American factions are coming together over drones

It has been said that America is polarized politically, but now an issue has emerged that is uniting conservatives and liberals, rightists and leftists, tea party activists and occupy Wall Street types:  Concern about drones.

Virtually all of these factions are praising Rand Paul’s filibuster protesting the Attorney General’s ruling that American citizens on American soil are subject to being zapped from above by drone technology.  All are opposing establishment-types from both parties who hail the new military technology.

Might this herald a new political consensus around civil liberties?  How about a Bill of Rights agenda, which would uphold the conservative causes of religious freedom and gun rights AND the liberal causes of freedom of speech and expression?

Are there other issues that might serve as a similar rallying point?

From the New York Times:

The debate goes to the heart of a deeply rooted American suspicion about the government, the military and the surveillance state: the specter of drones streaking through the skies above American cities and towns, controlled by faceless bureaucrats and equipped to spy or kill.

That Big Brother imagery — conjured up by Senator Rand Paul of Kentucky during a more than 12-hour filibuster this week — has animated a surprisingly diverse swath of political interests that includes mainstream civil liberties groups, Republican and Democratic lawmakers, conservative research groups, liberal activists and right-wing conspiracy theorists.

They agree on little else. But Mr. Paul’s soliloquy has tapped into a common anxiety on the left and the right about the dangers of unchecked government. And it has exposed fears about ultra-advanced technologies that are fueled by the increasingly fine line between science fiction and real life.

Drones have become the subject of urgent policy debates in Washington as lawmakers from both parties wrangle with President Obama over their use to prosecute the fight against terrorism from the skies above countries like Pakistan and Yemen. . . .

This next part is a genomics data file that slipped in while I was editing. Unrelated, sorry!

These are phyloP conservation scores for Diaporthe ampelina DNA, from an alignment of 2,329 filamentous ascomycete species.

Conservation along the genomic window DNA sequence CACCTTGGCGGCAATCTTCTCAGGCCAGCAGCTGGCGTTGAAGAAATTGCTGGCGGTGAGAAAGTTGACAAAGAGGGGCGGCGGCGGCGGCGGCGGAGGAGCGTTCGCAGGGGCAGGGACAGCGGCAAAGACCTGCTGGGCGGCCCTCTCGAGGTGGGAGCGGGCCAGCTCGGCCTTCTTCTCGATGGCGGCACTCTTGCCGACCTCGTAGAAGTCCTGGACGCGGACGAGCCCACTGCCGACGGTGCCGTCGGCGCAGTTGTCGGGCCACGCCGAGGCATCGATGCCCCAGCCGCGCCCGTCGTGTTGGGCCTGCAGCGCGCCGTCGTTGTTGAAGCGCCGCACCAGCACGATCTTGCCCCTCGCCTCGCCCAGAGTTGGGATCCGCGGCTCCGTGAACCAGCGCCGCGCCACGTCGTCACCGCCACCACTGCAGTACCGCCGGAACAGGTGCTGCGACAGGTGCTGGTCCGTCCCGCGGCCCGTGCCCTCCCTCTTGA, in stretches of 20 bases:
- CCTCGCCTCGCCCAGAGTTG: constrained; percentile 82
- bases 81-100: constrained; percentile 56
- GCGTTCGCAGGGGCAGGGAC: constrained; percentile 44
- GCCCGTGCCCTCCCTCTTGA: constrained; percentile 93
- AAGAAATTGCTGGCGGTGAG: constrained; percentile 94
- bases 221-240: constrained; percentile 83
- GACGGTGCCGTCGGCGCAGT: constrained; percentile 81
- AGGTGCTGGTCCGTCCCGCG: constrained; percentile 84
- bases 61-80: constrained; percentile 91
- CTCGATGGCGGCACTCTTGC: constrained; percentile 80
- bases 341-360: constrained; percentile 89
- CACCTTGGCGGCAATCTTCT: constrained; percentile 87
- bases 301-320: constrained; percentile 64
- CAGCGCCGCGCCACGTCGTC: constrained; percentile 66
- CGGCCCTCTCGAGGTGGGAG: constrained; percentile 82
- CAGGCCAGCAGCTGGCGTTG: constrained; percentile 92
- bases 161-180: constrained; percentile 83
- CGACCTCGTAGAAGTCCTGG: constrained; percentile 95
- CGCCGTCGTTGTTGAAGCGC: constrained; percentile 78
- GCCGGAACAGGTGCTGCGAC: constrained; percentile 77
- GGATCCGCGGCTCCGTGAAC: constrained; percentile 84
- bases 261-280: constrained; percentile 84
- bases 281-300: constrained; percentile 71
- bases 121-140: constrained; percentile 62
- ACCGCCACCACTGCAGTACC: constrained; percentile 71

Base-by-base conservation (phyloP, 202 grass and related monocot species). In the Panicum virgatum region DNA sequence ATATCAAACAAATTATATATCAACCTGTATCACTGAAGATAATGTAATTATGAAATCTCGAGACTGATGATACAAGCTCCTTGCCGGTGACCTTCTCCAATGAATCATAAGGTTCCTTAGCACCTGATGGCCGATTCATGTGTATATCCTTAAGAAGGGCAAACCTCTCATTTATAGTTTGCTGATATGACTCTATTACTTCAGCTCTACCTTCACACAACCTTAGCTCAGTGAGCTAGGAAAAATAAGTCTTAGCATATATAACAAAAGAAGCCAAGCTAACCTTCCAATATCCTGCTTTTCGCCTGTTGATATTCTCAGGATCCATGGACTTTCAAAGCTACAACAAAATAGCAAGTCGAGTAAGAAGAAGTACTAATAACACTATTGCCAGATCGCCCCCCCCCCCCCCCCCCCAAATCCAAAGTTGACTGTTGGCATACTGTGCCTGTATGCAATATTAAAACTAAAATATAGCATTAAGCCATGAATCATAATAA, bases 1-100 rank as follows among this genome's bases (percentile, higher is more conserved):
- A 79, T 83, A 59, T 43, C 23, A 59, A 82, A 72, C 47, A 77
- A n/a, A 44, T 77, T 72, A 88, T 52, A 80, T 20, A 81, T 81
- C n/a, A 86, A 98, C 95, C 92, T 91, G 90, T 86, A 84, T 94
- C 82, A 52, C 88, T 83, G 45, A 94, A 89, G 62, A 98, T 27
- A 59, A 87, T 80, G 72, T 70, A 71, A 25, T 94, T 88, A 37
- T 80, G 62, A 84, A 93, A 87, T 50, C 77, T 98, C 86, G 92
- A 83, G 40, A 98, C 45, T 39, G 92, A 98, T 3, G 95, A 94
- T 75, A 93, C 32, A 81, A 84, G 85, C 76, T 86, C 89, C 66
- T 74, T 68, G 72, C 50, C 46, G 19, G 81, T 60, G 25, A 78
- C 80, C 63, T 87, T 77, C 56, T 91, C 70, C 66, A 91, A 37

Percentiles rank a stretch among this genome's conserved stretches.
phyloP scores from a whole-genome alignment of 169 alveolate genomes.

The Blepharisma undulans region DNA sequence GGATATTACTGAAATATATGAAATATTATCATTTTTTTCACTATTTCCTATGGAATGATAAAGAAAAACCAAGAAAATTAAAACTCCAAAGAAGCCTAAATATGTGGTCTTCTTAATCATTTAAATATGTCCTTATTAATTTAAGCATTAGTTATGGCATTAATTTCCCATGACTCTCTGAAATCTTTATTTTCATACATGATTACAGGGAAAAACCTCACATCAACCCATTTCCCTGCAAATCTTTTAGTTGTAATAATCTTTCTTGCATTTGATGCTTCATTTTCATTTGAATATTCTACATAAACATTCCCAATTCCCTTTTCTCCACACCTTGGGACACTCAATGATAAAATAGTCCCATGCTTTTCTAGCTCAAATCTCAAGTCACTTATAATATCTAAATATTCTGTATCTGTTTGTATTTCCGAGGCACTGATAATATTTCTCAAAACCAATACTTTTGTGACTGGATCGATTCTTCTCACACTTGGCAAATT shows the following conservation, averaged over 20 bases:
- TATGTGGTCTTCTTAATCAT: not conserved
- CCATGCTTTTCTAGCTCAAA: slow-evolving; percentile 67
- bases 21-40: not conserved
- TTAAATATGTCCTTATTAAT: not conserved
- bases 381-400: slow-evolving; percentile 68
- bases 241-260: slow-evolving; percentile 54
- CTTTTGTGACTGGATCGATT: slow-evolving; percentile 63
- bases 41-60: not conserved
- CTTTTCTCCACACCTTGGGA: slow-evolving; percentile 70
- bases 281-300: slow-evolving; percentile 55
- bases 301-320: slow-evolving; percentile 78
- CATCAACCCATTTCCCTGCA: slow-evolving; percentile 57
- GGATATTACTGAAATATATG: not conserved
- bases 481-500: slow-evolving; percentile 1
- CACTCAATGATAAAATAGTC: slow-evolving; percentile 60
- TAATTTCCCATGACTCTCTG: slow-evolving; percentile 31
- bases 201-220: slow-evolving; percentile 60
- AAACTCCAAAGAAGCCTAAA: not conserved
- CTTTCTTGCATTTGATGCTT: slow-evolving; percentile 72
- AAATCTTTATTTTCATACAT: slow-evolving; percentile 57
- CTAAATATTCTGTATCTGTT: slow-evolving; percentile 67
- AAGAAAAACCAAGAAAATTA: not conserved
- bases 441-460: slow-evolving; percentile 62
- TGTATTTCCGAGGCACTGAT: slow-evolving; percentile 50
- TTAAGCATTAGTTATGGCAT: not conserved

On the right, Mr. Paul has become an overnight hero since his filibuster. Self-proclaimed defenders of the Constitution have shouted their approval on Twitter, using the hashtag #StandWithRand and declaring him to be a welcomed member of their less-is-better-government club.

“The day that Rand Paul ignited Liberty’s Torch inside the beltway!” one Tea Party activist wrote on Twitter. “May it never be extinguished!”

But even as the right swooned, the left did, too. Senator Ron Wyden of Oregon — the only Democrat to join Mr. Paul’s filibuster — said the unexpected array of political forces was just the beginning, especially as Congress and the public face the new technologies of 21st-century warfare.

“I believe there is a new political movement emerging in this country that’s shaking free of party moorings,” Mr. Wyden said. “Americans want a better balance between protecting our security and protecting our liberty.”

P. W. Singer, whose 2009 book “Wired for War: The Robotics Revolution and Conflict in the 21st Century” anticipated the broad impact of drones, said he believed they had shaken up politics because they were “a revolutionary technology, like the steam engine or the computer.”

“The discussion doesn’t fall along the usual partisan lines,” he said. The dozen states that have passed laws restricting drones do not fall into conventional red-blue divisions, nor do the score of states competing to be the site of the Federal Aviation Administration’s test sites for drones.

via Visions of Drones in U.S. Skies Touch Bipartisan Nerve – NYTimes.com.

About Gene Veith

Professor of Literature at Patrick Henry College, the Director of the Cranach Institute at Concordia Theological Seminary, a columnist for World Magazine and TableTalk, and the author of 18 books on different facets of Christianity & Culture.

  • Kirk

    I see the Drug War becoming increasingly unpopular and opposition to it uniting various political ideologies. The real lefties have always been pro-drug due to the supposedly vitcimless nature of drug use. Libertarians agree for many of the same reasons. I could see fiscal conservatives getting on board due to the dollar savings from slackening enforcement and increasing tax revenues from legalizing and regulating soft drugs. Civil rights types would prefer to see a less militarized and intrusive police force, along with lower prison populations . I don’t think its quite in the same place as drones, but over the next few years, I see the Drug War headed in the same direction.

  • sg